How to hide the “Delete” command from Recycle Bin context menu in Windows Vista

Previously we saw how to restore the Recycle Bin that has been deleted accidentally in Windows. This article tells you how to hide the Delete command from the Context Menu of the Recycle Bin, and replace it with Search… command. This is a counter-measure to prevent accidental deletion of the Recycle bin icon from the Desktop in Windows Vista.

The Delete command from the Recycle Bin context menu in Windows Vista cannot be removed. But it can be hidden by using a tweak that I found. To hide the Delete command and replace it with a Search… command, use these steps:

Download the file, and extract the contents to a folder. Right-click on the file Vista_recyclebin_hidedelete.reg and choose Merge.

If you are prompted for an administrator password or confirmation, type the password or provide confirmation. Click Yes to continue. After applying the REG file, the Recycle bin context menu will appear as in Fig 1 below:

(Fig 1)

To reverse the changes, to show the Delete option (default setting), run the file Vista_recyclebin_showdelete.reg closed in the zip file. After applying the undo REG file, the Delete option should be restored, as in the figure below.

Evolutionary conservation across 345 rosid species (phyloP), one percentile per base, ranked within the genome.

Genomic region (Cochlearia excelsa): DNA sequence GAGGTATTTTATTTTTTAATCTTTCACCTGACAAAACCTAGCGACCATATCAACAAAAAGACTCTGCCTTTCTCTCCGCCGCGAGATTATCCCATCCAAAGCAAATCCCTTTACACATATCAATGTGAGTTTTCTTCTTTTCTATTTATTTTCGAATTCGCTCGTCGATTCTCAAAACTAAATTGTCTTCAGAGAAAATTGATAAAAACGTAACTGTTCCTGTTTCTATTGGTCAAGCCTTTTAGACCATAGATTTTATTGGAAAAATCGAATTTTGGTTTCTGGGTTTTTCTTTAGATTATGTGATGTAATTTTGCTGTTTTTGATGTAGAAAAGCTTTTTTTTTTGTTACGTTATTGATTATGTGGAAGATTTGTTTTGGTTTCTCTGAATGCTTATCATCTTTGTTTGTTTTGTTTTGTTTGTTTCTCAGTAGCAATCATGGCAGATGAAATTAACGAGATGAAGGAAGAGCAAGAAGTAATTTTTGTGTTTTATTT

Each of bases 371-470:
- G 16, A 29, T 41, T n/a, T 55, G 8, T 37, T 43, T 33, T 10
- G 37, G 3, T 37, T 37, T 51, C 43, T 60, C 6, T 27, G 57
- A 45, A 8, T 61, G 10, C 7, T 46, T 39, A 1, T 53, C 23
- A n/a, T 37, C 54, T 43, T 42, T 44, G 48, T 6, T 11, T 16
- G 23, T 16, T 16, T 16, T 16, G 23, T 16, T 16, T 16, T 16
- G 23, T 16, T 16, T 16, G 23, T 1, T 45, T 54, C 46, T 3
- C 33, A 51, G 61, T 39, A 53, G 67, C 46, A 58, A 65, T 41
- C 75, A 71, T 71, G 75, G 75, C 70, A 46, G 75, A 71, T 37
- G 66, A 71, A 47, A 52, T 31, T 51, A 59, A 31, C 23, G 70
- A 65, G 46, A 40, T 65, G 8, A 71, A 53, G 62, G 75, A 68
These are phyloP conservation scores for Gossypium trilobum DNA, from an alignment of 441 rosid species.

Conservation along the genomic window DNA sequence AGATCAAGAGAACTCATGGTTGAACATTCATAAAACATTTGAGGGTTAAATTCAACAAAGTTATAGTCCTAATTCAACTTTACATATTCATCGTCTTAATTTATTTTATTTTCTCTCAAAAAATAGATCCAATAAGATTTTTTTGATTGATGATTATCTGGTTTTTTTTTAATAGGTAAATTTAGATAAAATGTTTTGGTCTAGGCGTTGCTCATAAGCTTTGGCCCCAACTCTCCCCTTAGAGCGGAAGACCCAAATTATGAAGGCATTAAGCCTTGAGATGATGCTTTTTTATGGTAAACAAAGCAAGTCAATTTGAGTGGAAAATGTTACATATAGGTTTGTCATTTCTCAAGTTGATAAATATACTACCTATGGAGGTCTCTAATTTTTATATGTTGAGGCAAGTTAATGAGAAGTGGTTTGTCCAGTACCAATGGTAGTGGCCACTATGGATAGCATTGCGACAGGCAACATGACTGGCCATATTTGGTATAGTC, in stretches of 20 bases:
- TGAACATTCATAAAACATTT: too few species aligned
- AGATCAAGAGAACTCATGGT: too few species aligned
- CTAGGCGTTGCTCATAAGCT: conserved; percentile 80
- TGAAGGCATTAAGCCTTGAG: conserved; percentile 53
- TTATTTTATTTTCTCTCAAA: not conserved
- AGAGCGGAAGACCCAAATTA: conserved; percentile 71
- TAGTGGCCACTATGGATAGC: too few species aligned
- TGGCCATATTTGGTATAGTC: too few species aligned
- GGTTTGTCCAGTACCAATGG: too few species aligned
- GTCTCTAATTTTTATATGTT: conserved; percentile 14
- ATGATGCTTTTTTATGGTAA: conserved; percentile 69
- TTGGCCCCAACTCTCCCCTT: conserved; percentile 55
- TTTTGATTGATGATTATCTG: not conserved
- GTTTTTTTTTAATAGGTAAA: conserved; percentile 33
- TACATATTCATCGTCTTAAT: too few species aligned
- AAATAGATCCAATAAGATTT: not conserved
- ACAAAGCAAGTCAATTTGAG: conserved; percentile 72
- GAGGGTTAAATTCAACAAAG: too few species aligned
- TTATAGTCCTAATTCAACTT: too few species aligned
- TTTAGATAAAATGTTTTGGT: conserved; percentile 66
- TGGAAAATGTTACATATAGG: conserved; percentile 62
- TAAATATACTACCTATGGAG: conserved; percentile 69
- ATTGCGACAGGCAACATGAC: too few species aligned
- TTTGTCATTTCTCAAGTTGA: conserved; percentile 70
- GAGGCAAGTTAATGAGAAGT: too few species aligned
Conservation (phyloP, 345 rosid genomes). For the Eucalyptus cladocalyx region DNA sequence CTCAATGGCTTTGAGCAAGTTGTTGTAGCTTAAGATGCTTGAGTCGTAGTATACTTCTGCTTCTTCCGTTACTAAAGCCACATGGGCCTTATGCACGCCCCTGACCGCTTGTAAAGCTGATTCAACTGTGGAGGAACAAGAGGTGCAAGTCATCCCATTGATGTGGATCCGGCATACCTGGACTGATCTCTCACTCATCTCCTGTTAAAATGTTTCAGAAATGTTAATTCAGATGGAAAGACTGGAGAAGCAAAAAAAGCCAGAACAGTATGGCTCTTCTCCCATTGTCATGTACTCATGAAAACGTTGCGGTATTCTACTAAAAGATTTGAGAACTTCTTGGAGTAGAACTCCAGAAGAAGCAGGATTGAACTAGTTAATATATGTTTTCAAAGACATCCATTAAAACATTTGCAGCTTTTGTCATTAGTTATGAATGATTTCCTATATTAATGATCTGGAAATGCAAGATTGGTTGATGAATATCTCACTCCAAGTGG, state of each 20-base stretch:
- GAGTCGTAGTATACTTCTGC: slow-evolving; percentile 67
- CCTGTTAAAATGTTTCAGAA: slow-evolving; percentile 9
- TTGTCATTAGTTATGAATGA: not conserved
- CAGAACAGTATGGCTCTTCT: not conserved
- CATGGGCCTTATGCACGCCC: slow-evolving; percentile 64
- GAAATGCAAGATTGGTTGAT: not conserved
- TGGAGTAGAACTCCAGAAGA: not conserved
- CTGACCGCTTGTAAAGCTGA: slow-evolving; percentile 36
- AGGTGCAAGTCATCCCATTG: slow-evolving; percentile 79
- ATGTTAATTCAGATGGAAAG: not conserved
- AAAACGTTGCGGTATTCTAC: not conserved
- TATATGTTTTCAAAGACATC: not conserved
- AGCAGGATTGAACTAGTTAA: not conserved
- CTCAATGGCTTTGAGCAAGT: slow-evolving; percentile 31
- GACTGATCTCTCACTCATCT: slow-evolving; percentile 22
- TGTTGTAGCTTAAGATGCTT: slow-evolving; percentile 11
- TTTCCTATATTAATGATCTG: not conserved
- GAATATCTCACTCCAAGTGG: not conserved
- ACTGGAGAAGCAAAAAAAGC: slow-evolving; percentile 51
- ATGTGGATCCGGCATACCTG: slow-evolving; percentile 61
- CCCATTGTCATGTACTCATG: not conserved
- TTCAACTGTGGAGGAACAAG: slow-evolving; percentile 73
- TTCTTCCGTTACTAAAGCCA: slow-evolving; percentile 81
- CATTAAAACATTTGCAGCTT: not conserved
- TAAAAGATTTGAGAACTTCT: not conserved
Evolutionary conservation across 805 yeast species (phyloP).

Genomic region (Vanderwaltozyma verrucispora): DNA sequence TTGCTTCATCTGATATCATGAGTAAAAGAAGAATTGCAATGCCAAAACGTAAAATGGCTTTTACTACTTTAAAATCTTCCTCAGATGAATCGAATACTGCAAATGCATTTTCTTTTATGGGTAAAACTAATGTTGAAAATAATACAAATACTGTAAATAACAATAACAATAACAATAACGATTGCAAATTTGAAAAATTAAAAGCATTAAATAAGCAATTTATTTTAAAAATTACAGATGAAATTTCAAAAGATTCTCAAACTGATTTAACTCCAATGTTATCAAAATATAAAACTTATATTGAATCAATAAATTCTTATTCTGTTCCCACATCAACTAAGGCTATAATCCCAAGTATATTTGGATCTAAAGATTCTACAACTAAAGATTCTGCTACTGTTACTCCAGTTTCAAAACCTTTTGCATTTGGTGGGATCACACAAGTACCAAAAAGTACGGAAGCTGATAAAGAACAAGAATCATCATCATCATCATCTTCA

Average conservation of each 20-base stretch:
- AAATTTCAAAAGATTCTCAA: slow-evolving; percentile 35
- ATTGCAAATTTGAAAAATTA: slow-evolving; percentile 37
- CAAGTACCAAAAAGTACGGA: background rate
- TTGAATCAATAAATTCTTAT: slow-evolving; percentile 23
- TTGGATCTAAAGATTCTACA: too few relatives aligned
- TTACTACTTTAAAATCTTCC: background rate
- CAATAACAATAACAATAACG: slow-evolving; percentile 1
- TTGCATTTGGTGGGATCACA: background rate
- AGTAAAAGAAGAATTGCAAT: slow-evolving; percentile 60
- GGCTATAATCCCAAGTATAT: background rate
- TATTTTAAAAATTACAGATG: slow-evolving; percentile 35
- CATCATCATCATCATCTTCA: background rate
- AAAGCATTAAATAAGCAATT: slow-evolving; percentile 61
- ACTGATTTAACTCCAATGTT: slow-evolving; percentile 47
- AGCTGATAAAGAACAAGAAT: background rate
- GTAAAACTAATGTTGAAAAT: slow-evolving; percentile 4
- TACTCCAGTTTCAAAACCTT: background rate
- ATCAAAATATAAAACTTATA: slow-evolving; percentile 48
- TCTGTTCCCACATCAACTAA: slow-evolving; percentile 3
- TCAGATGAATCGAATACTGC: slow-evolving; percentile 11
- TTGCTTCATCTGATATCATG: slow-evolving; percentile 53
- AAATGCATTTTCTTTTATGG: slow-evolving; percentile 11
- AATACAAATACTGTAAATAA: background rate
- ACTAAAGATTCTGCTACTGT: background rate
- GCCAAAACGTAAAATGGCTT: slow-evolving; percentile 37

(Fig 2)

How does the tweak work?

The above tweak overrides the system default Delete option in the Recycle Bin context menu with a custom command. Here is the contents of the above .reg file.

Windows Registry Editor Version 5.00

;Hides the "Delete" context menu entry for Windows Vista Recycle bin
;Replaces the "Delete" entry with "Search..." option
;Created on Feb 14,2007 by Ramesh Srinivasan

"Description"="Overrides the \"Delete\" option"


@="[FindFolder(\\\"%l\\\", %I)]"



The trick is the create a dummy Delete verb in the registry, under the Recycle Bin namespace GUID and assign it a different display name (such as “Search“) by altering the (default) value for the Delete verb. The user will now see Search when they right-click the Recycle Bin, and the Delete option remains hidden.

Next task is to make the Search option operable. This is done by creating the sub-key named command, and assigning c:\windows\explorer.exe as the value data, in the following registry key:


Next, it creates a ddeexec branch and assigns the appropriate data for launching search. The DDE string FindFolder invokes the Search window.

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About the author

Ramesh Srinivasan founded back in 2005. He is passionate about Microsoft technologies and has a vast experience in Windows — delivering support for Microsoft's consumer products. He has been a Microsoft MVP (2003-2012) who contributes to various Windows support forums.